Notice of Special Interest (NOSI): Availability of Administrative Supplements for Enhancing Utility and Usage of Common Fund Data Sets
Here is the information from NIH Office of Strategic Coordination (Common Fund):
"The NIH Common Fund has generated several valuable and widely available data sets by multiple programs. The purpose of this Notice is to announce the availability of administrative supplements to demonstrate use of selected Common Fund data sets, including generating hypotheses and catalyzing discoveries. Supplement recipients are also asked to provide feedback on utility of the Common Fund data resources.
Since its initial inception as the NIH Roadmap for Biomedical Research, the NIH Common Fund has supported dozens of transformative research programs that generated new technologies, methods, and data. Many of these programs generated rich public data sets containing a variety of multi-dimensional molecular and phenotypic data from several organisms including mouse and human. As various Common Fund data resources have become available, investigators frequently state that they are unaware of the data and/or of the relevance that the data may have for their research interests. In addition, some report difficulty using or exploring the data because the data portals are non-intuitive to use and/or the data are otherwise difficult to navigate. To maximize the impact of these data and engage a broader community of end-users for wider adoption of these data sets and to obtain feedback from supplement recipients to enhance the data portals, the Common Fund plans to support administrative supplements encouraging the use of Common Fund data sets. Supplements are intended to enable novel and compelling biological questions to be formulated and addressed, and/or to generate cross-cutting hypotheses for future research.
The Common Fund seeks to fund analyses and enhance utility of existing Common Fund data sets to uncover potential molecular mechanisms driving various diseases and to generate novel hypotheses for further testing. Investigators are encouraged to utilize various approaches including but not limited to systems approaches incorporating computational modeling to bring together high throughput genotype and phenotype data sets. Because information regarding the user experience could help NIH improve its data resources, it is expected that NIH will receive feedback from awardees on usability and utility of data sets and public data portals, which the awardees can provide in their progress reports.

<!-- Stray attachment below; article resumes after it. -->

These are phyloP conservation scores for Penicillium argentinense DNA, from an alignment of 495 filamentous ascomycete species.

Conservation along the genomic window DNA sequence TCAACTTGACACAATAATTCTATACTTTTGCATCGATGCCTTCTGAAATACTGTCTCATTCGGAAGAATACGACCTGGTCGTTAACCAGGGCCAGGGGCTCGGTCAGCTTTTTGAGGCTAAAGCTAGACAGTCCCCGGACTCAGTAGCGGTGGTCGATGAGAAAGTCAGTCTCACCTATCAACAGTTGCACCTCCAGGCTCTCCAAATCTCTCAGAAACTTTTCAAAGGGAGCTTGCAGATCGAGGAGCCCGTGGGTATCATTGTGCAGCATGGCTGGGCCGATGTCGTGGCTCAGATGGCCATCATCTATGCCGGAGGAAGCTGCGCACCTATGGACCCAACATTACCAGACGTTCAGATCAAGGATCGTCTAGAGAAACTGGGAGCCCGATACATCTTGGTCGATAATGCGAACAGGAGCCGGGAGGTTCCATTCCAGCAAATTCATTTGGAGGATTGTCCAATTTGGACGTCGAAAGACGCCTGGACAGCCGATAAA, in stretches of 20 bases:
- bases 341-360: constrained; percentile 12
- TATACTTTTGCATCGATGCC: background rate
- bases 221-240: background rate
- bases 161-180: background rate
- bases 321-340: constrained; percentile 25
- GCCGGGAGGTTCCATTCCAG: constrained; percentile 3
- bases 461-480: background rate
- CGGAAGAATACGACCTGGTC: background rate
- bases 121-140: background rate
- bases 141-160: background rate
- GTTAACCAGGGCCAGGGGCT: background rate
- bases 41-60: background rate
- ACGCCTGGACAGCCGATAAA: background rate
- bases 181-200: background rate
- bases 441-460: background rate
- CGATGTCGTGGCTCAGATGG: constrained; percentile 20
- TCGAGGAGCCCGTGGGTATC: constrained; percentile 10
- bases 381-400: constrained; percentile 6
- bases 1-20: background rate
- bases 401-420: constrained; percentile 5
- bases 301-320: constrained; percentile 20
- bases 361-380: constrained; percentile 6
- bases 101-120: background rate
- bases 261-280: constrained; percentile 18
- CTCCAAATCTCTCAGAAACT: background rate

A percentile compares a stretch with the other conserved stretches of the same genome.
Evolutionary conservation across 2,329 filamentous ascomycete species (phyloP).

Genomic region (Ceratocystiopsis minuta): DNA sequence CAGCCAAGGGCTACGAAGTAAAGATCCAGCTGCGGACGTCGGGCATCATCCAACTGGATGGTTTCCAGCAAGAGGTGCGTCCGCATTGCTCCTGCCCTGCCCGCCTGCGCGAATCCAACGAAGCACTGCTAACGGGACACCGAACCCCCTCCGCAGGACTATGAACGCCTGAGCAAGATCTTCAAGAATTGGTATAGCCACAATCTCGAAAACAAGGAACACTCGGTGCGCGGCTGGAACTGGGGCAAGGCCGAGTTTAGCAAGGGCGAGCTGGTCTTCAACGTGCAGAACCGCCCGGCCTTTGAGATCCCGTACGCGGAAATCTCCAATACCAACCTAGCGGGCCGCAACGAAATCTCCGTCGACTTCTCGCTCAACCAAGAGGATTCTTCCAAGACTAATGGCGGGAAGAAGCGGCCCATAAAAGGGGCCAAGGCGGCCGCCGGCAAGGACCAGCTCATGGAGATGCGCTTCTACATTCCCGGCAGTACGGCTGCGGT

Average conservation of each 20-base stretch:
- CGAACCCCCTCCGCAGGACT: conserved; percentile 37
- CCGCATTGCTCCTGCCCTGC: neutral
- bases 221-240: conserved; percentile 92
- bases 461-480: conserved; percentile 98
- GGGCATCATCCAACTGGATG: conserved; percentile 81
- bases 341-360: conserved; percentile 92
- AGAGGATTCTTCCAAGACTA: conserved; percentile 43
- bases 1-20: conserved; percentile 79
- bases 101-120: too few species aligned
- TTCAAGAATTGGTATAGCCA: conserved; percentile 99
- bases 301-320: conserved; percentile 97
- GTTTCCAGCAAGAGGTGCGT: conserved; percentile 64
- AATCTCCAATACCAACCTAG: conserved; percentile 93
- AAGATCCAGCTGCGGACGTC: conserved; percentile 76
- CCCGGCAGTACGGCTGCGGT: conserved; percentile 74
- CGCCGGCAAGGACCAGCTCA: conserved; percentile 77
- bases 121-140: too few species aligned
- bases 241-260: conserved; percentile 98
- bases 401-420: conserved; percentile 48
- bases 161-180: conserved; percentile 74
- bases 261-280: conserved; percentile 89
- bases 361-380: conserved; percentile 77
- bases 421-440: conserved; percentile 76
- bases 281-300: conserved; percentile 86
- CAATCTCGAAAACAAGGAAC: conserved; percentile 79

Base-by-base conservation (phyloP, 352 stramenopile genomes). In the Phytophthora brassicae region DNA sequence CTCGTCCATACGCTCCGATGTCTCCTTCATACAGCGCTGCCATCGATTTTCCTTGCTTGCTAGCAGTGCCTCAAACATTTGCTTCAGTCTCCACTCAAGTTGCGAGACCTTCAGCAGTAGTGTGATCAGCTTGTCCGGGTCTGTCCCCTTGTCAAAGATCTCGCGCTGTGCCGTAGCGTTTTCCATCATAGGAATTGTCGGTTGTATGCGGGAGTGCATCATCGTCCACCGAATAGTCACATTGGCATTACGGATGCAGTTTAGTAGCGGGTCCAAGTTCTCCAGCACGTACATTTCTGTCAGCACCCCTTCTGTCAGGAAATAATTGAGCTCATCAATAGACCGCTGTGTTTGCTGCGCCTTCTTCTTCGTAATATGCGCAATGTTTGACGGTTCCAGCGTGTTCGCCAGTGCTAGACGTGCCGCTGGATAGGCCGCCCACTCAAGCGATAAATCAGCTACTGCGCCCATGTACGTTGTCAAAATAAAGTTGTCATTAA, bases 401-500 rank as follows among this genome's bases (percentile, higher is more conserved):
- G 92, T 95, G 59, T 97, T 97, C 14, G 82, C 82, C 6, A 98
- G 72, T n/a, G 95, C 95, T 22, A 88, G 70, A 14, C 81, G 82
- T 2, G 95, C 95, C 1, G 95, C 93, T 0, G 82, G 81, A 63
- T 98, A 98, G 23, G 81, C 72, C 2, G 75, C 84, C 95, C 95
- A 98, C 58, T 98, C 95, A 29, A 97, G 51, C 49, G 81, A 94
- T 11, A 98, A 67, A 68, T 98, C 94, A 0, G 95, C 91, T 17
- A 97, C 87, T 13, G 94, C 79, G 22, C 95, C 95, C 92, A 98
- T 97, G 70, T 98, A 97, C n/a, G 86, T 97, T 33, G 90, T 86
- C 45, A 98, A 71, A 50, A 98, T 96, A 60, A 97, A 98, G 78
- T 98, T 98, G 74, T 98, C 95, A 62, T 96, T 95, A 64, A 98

The established Common Fund data sets listed below are well-poised for increased community use. Applicants must propose to use at least one data set from the following list, although they can propose to use other data sets as well. While integration across multiple data sets is encouraged, it is not required.
- 4DNucleome: The 4D Nucleome Data Portal hosts data (e.g., HiC, and DNA-FISH data sets) generated by the 4DN Network and other reference nucleomics data sets, and an expanding tool set for open data processing and visualization
- Genotype-Tissue Expression: whole genome sequence and RNA sequence data from multiple human tissues to study tissue-specific gene expression and regulation
- Illuminating the Druggable Genome (PHAROS): integrated source containing data on understudied druggable proteins, including mRNA and protein expression data, phenotype associations, bioactivity data, drug target interactions, disease links, and functional information
- Knockout Mouse Phenotyping Program (KOMP2): data on broad, standardized phenotyping of a genome-wide collection of mouse knockouts
- Library of Integrated Network-based Cellular Signatures (LINCS): library of molecular signatures that describes how different types of cells respond to a variety of agents that disrupt normal cellular function
- Metabolomics Workbench: repository for metabolomics data and metadata from studies on cells, tissues, and organisms
- Integrated Human Microbiome Project – microbiome, epigenomic, metabolomic, and phenotypic data for 3 cohorts
Examples of potential research topics include, but are not limited to, the following:
- Investigation of gene expression, genome topology, protein expression, and/or epigenetic patterns across several disease conditions
- Identification of biomarkers (metabolites, genetic variants, DNA methylation and/or histone marks) associated with various diseases and risk factors
- Machine learning and computational approaches to identify likely areas of the genome and genetic variations/mutations related to human diseases
- Network analysis across genetic variation, expression profiling, and/or GWAS data to reveal pathways associated with various diseases.
To be eligible, the parent award must be able to receive funds in FY19 (Oct. 1, 2018-Sept. 30, 2019) and not be in a no-cost extension period at the time of the award.
Supplement budget requests cannot exceed $200,000/year direct costs exclusive of Facilities and Administrative costs on sub-awards. Budgets may not exceed the total direct costs of the current parent award. Requests must reflect the actual needs of the proposed project. Requests may be only for one year of support. Modular and categorical budgets are permitted. It is anticipated that 10-15 awards will be made, subject to availability of funds.
Eligible Individuals (Program Director/Principal Investigator)
Individual(s) must hold an active grant or cooperative agreement. For supplements to parent awards that include multiple PDs/PIs, the supplement may be requested by any or all of the PDs/PIs (in accordance with the existing leadership plan) and submitted by the awardee institution of the parent award. All instructions for the Parent Announcement must be followed.
- Application Due Date – July 29, 2019, by 5:00 PM local time of applicant organization.
- Requests may be for one year of support only."